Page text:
Swim Trunks and Summer Quilts.

On this day in 1950, American Florence Chadwick swam the English Channel from France to England in 13 hours and 20 minutes, breaking the record of Gertrude Ederle. In 1951 she became the first woman to swim from England to France, making her the first woman to swim the channel in both directions.

And unnamed quilter from Alva, Wyoming made this Crazy Quilt between 1950-75. The quilt is a “summer quilt,” no batting, but backed and bound. Scrap fabrics including old garments were used to make the quilt. The record notes: “Some fabrics indicate a post-war Asian connection; a windsurfer in 1940s’ swim trunks with “Samoa” and “Phillippines” printed on it; another has oriental figures with Japanese? Calligraphy; a Balinese dancer with multi-tiered pagoda– may be from a tie…” The quiltmaker’s paternal granddaughter inherited the quilt and documented it during the Wyoming Quilt Project in 2003.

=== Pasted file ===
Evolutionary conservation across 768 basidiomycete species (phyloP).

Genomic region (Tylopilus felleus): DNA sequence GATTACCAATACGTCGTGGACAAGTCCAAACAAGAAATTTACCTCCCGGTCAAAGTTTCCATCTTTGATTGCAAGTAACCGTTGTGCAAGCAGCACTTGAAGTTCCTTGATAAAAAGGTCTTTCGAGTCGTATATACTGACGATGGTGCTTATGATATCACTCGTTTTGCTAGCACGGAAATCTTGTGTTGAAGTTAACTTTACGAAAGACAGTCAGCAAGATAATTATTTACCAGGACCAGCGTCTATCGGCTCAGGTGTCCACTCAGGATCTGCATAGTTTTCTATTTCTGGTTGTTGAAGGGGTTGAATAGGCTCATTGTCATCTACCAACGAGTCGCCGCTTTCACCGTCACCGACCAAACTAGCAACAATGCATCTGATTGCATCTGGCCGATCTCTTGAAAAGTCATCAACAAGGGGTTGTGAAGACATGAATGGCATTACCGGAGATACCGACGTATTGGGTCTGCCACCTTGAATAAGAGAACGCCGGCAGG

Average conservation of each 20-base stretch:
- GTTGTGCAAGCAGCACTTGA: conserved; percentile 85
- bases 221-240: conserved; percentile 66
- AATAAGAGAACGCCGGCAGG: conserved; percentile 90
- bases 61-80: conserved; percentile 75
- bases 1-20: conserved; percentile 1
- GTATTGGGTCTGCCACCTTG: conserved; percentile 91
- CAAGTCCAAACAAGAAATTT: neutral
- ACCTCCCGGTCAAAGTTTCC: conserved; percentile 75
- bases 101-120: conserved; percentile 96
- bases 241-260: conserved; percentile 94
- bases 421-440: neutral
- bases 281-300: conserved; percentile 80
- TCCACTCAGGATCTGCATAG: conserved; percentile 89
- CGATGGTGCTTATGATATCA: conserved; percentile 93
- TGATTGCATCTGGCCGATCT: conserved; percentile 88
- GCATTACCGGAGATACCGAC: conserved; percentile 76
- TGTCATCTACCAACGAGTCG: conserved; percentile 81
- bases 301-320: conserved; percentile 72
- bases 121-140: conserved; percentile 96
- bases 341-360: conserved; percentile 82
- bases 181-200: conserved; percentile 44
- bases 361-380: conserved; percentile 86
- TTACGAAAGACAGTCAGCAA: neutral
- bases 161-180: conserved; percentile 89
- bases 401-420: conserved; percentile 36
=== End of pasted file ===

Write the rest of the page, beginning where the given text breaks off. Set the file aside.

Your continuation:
View this quilt on The Quilt Index to find out! Read more about its history, design and construction. Be sure to use the zoom tool for a detailed view or click the “See full record” link to see a larger image and all the data entered about that quilt.


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Amy Milne headshot

Posted by Amy E. Milne
Executive Director, Quilt Alliance

This entry was posted in On this Day in History Quilts series and tagged , , , by quiltalliance. Bookmark the permalink.

About quiltalliance

The Quilt Alliance is a nonprofit 501c3 organization established in 1993 whose mission is to document, preserve, and share our International quilt heritage by collecting the rich stories that historic and contemporary quilts, and their makers, tell about our nation's diverse peoples and their communities. In support of this mission, the Alliance brings together quilt makers and designers, the quilt industry, quilt scholars and teachers, and quilt collectors to further the following goals: To promote the understanding of the quilt as an important grassroots art form. To make information about quilts available to a broad public. To educate the public about the importance of documenting quilts and quiltmakers so that their stories will not be lost.

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